Professor Wole Soyinka, a Nobel laureate, gives people who have accused him of flaunting fraudulent academic qualifications 30 days to present all of their evidence to the appropriate authorities for review. He said he would forfeit whatever awards or honours he may have received in his professional career if he were proven guilty.
He also stated that the accusers should “undertake to jump off the bridge of the symbolic River Niger” as atonement for their moral transgression if they fail to present evidence within the allotted time period.
In a 1998 publication, one Joseph Dahip cited a 1996 study in which Prof. James Gibbs was described as debunking various statements attributed to Soyinka.
The 1996 article stated, in part: “The claim by Professor Wole Soyinka that he obtained a first-class bachelors degree in English Literature from Leeds University has been challenged. Instead, what the Nobel laureate actually obtained from Leeds was a second-class degree. This startling revelation was made by Professor James Gibbs who has closely monitored the activities of former Leeds students in English literature.”
According to the report, Gibbs stated that in order to come to the conclusions he did on Soyinka’s academic records, he consulted a number of sources, including current Leeds publications, archival material, Soyinka’s work, and “interviews I had with him.”
But Soyinka said on Friday, ‘A moral call to amoral conscripts’, said he was awaiting the decision of his lawyers on whether or not to file a legal action.
He stated, “A document of unmatchable scurrility, last encountered during General Sani Abacha’s global campaign of calumny against opponents of his despotic, infernally venal and homicidal reign, is back in circulation. Duly modified to suit a debased internet culture, it is making its grimy rounds ironically under the auspices of a democratic political party, supposedly dedicated to an ethos of freedom of opinion and expression. The contents of that script are attributed, as before, to the scholastic industry of a Bristol schoolteacher.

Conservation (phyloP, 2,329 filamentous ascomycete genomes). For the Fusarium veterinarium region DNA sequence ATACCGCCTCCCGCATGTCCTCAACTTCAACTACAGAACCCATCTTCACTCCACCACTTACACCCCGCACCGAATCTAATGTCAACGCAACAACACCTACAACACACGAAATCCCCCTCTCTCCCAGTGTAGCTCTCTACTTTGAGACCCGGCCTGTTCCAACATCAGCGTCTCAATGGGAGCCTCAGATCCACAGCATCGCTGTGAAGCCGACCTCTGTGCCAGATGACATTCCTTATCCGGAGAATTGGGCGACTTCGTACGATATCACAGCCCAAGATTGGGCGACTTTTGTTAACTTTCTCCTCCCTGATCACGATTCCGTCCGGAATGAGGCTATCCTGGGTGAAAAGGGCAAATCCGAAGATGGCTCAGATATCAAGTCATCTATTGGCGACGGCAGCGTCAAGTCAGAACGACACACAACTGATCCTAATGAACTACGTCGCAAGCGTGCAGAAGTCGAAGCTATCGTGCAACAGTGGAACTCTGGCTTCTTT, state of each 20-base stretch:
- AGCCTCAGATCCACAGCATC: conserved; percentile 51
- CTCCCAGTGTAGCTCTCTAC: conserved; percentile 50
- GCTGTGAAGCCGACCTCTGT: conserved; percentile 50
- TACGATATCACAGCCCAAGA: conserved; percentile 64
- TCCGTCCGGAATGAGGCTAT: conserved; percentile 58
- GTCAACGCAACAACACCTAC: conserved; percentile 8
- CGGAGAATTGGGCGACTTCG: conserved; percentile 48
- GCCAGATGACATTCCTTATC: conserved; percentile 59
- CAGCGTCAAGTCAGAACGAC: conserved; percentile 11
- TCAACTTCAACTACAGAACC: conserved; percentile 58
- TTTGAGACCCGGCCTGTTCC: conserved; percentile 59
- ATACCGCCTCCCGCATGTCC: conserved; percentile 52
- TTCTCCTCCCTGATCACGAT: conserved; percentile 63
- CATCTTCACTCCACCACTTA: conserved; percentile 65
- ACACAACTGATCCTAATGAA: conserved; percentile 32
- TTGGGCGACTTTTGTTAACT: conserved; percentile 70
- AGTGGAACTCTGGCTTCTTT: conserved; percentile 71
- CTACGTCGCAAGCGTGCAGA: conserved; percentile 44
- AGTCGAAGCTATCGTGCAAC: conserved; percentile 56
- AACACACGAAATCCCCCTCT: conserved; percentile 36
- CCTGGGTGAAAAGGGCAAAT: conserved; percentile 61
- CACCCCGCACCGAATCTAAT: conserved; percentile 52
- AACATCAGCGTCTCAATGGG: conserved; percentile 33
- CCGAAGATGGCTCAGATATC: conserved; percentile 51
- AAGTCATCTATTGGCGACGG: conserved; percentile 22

“While awaiting a decision from my lawyers whether or not to dignify the current sponsors of this mouldy tract with legal action, I wish to state in advance that I voluntarily waive all protection under the statute of limitations, and insist that the laws that govern fraudulent academic claims be invoked and applied to these allegations to the uttermost limit. I also declare, in advance, that if found culpable, I shall strip myself of any titles and honours I may have garnered in my entire career, from the most obscure to the most coveted.
“In return, I expect the purveyors of this sordid material to submit all evidence, however minuscule, to the nation’s investigative agencies – Directorates of Prosecutions, EFCC (Economic and Financial Crimes Commission), ICPC (Independent Corrupt Practices and other related offences Commission), plus affected institutions and others – within the next 30 days. Failing this elementary service in public interest within the stated time, and/or if such allegations are yet again proven baseless, thus indicating that their sponsors can boast of neither honours to their careers nor honour to their births and origins, then, as a token of moral recompense, they should undertake to jump off the bridge of the symbolic River Niger, provided with life jackets to ensure a life of remorse after this ritual purgation, but chained to one another in a commendable unity of purpose.”
Soyinka claimed that the Academic Staff Union of Universities, Pan-African Writers Association, Accra, Nigerian Association of Authors, Nobel Foundation, Stockholm, University of Leeds, the purported Bristol Primary Source and his school, as well as the media, had all received copies of the statement.